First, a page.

I think Japan was like ‘Nice Holiday you have there, Europe. Think we’ll adopt our favorite parts and call them our own’. Or that’s how I imagined it.
Here is my list of 8 things I enjoy about Christmas in Japan:
1.) Christmas Cake
When I first arrived, the Japanese asked about my family’s “Christmas Cake” and I stared at them blankly. They insisted it was a Western Tradition. I begged to differ.
However, most are still very convinced people in the West eat Christmas Cake during Christmas. I’m still waiting for egg nog to invade Japan.
I love any tradition that gives an excuse to buy cake. After all, since I live in Japan I should blend with the natives, right? Right! Let’s buy some cake!
You have to choose yours in advance because they get sold out fast. Every year we go to the mall and look through catalogs and pamphlets, ending up in lengthly arguments where I argue for “chocolate cakes” and my husband argues in favor of “cheese cakes”. We usually compromise on strawberry cake.
The Japanese Christmas Cake is usually ornamented with whipped cream, strawberries, and christmas figurines. Actually there used to be a joke that compared 25 year old women to Christmas Cakes, saying that “after the age of 25, an unmarried had past its expiration date”.
Luckily, that joke has faded out of favor.
2.) Japanese Turkey (aka KFC chicken)
KFC has somehow embedded itself into the minds of Japanese as the Go-To-Christmas tradition of foods. On Christmas Day the lines for KFC wrap around the buildings. For the Christmas specials you have to order in advance. In Japan, KFC chicken is what you eat on Christmas. (Not kidding).
KFC has all sorts of special Christmas sets for this holiday.
3.) Lovers’ Day
Christmas is seen as the day for romantic dates with your significant other.
During this day all the love hotels are booked and the romantic hotspots are occupied. A lot of Japanese comics and anime stories will reference Christmas a big deal for lovers, even bigger than Valentine’s Day.
While technically not a personal ‘favorite’, I do enjoy watching the Christmas Day arc in most Japanese love stories. It’s usually guaranteed to have lots of yummy drama.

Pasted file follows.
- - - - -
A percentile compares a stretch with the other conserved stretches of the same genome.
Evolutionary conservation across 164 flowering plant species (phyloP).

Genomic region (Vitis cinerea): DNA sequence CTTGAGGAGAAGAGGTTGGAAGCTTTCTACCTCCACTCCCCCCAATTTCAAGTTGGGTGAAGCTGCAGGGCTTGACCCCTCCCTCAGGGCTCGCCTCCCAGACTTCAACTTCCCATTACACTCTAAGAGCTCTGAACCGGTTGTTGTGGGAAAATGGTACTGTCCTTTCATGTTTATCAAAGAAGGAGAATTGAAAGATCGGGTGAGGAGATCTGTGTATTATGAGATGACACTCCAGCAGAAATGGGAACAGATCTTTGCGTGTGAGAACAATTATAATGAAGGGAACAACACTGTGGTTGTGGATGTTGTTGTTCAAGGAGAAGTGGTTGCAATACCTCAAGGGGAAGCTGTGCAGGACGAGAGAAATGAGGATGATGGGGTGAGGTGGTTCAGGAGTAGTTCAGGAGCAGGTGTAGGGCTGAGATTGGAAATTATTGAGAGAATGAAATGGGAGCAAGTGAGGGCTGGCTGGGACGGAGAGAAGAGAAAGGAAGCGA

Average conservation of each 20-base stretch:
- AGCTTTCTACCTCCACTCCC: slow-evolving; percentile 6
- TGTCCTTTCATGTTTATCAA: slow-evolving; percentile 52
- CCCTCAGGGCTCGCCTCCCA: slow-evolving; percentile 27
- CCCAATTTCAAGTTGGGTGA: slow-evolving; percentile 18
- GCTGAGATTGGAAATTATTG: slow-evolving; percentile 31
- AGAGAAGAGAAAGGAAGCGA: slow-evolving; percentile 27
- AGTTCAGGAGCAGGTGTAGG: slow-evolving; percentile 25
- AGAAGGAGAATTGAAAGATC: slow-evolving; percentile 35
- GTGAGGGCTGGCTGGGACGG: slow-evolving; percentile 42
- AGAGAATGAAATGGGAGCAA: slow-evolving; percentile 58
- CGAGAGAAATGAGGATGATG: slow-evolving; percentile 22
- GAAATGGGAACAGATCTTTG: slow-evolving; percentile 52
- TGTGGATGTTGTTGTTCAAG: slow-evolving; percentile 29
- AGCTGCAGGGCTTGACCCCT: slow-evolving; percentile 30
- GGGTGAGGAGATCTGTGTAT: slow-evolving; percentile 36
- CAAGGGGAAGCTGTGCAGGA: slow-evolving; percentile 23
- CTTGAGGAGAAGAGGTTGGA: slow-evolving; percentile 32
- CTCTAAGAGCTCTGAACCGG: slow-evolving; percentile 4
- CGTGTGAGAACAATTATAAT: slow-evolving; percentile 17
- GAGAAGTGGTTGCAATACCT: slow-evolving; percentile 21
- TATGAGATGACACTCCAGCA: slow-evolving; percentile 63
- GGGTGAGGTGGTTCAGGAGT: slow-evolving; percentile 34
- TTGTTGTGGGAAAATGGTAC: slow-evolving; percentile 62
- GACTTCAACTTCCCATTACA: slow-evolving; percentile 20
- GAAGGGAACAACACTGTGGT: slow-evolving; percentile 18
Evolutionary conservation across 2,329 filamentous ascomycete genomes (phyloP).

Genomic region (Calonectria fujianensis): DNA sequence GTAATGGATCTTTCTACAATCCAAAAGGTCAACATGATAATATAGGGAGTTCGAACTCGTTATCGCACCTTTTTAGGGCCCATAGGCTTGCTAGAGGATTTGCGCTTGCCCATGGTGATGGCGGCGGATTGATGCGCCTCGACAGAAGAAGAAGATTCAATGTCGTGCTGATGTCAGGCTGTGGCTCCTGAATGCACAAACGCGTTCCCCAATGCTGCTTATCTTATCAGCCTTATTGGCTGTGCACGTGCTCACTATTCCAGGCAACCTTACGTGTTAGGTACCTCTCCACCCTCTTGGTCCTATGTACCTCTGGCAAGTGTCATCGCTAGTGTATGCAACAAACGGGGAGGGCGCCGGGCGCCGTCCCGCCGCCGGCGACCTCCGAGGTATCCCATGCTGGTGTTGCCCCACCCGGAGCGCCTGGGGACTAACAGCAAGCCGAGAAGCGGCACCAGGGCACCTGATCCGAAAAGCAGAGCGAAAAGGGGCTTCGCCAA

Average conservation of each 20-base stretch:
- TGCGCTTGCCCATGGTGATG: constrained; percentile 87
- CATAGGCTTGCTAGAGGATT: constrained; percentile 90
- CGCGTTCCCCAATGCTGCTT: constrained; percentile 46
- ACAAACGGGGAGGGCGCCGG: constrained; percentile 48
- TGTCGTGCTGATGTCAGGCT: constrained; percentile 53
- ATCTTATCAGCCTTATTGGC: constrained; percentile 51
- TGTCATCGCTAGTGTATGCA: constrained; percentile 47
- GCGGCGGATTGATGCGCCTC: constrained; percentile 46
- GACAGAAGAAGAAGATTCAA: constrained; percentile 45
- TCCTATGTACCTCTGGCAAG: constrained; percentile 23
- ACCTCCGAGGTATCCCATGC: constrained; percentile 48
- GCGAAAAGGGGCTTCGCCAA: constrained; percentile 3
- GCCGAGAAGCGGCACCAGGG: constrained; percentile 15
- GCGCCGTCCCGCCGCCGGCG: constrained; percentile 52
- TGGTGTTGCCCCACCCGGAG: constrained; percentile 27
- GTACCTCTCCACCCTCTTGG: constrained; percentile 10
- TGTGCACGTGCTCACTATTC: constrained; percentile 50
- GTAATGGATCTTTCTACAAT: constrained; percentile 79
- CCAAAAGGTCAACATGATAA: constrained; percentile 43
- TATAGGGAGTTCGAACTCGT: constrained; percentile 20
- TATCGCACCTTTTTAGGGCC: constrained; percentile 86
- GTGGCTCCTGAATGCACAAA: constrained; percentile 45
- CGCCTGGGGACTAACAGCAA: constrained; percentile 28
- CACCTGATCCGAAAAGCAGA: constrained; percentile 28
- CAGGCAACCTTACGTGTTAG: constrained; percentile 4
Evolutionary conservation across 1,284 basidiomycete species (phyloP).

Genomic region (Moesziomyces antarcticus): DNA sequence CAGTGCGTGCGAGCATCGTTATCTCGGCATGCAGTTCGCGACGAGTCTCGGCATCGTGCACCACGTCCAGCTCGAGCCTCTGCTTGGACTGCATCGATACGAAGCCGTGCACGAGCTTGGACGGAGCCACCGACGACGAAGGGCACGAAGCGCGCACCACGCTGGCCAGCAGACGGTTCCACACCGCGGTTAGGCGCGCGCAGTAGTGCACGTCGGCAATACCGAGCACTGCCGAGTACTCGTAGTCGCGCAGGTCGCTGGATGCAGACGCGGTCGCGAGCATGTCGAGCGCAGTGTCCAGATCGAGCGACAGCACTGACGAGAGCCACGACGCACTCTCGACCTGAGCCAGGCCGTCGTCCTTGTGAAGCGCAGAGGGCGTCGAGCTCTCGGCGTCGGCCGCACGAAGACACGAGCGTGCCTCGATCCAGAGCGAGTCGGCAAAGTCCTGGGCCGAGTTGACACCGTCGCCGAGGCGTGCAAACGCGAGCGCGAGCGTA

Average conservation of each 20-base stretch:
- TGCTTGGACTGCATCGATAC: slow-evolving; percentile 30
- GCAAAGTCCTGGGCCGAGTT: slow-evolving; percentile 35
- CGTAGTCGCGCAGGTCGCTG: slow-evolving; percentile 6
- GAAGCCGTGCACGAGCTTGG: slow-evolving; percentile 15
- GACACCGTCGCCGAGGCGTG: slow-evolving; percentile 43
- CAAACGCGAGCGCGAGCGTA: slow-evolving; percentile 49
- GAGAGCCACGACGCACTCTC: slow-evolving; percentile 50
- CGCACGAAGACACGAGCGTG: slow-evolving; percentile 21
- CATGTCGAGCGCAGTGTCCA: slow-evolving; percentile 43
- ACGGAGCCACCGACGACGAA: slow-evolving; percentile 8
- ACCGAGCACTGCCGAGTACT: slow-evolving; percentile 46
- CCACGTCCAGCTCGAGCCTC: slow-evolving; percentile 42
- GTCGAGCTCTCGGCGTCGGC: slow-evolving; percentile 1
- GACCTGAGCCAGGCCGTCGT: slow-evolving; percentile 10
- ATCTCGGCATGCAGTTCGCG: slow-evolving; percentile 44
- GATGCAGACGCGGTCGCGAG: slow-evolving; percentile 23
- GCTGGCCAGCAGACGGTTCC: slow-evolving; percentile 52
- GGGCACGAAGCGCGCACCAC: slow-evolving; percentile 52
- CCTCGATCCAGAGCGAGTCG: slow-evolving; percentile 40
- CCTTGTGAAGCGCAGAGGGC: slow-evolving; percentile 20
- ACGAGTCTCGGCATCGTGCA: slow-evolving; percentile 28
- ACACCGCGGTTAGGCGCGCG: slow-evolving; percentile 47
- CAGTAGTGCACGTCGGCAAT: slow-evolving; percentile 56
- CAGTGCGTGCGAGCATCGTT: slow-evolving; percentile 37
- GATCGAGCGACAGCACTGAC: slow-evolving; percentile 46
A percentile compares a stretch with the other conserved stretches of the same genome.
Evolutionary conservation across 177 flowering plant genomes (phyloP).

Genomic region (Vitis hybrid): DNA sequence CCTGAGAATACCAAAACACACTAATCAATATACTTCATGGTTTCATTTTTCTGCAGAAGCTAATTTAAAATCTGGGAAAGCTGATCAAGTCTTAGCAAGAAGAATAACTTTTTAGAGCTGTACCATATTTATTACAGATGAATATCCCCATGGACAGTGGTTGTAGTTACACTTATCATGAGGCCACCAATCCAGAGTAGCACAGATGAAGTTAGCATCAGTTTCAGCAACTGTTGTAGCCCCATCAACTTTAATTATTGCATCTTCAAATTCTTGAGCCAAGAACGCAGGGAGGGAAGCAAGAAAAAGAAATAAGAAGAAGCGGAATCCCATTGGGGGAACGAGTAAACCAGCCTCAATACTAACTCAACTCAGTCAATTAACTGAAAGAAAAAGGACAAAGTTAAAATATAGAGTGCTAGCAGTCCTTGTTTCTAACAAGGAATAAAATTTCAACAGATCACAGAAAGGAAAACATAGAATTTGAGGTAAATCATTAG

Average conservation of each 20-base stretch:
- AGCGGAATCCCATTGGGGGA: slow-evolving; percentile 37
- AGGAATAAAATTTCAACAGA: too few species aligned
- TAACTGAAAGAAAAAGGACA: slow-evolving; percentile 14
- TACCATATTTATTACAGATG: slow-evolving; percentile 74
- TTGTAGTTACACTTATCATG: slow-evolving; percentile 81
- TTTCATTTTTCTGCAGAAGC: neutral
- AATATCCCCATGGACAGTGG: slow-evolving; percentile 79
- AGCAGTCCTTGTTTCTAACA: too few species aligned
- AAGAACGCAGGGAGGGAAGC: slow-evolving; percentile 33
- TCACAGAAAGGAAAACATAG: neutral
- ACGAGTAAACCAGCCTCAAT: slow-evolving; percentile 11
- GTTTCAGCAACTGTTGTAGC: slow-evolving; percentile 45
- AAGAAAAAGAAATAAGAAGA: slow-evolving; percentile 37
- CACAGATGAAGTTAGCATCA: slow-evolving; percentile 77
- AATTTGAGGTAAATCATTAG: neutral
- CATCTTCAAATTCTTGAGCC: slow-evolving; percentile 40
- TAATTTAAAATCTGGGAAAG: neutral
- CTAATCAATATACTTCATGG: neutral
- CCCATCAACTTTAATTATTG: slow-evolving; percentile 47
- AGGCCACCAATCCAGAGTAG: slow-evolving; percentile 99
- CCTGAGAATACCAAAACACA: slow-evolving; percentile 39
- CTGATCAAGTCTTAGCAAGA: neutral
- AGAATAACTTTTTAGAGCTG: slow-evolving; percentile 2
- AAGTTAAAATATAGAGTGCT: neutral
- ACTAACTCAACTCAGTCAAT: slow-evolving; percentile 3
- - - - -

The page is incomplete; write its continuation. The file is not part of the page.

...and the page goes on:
4.) Japanese Christmas Bonsai Trees
Christmas Trees are growing in popularity in Japan, but they aren’t growing in size. They remain tiny, none more so than Christmas Bonsai Trees. I’ve never owned one, but I would love to have one. Too bad Bonsai Trees need delicate care and I’m not good with plants like my father is.
5.) Japanese Christmas Lights
They have embraced lighting stuff up with gusto. Every year the displays get bigger and brighter. Theme Parks now have special “night” versions for guests who just want to see their Christmas Light Displays.
Maranouchi, Ginza, Tokyo Sky Tree, and more now light up for Christmas. Actually, not just Christmas but until February. Nevertheless, these are considered Christmas decorations.
It’s not just the big displays, but personal homes are joining in and lighting up. I see Christmas lights appearing little by little in neighborhoods.
Funny thing is that these aren’t really Japan-invented or they are and Japanese believe their western traditions. Or they’re fast becoming Japanese Christmas traditions
6.) Christmas Festivals
They exist. My favorite is the one in Yokohama Red Brick Building. It’s not really a true Christmas festival, but it’s decorated with Nativity Scenes, Santa, Elves, and a plethora of Christmas stuff. There are vendors that sell hot wine and cider.
You can buy German Sausage and visit Santa on certain days. There is a lover’s bell set up in front of the large Christmas Tree. You and your lover can ring the bell and wish for lover everlasting if you like.
Afterwards, you can go skating at the ice rink if you want.
Anyhow, those are things I enjoy about Christmas in Japan. I can’t wait for my KFC and Cake this christmas as we exchange presents.
A couple years ago my husband surprised me on Christmas. We were staying at pension on the 25th when they brought out a special surprise Christmas cake for us. It was so sweet (the cake literally and the act metaphorically) of him.
He doesn’t do big gestures, we aren’t a big gestures kind of couple, yet somehow his small gestures have a bigger impact to me. While he doesn’t say it, I can tell he thinks a lot of making me happy.
He’s the most selfless person I know. So any Christmas with him will be a good one.
(Oh, one more thing for that list: Starbuck Gingerbread Lattes. I love those.)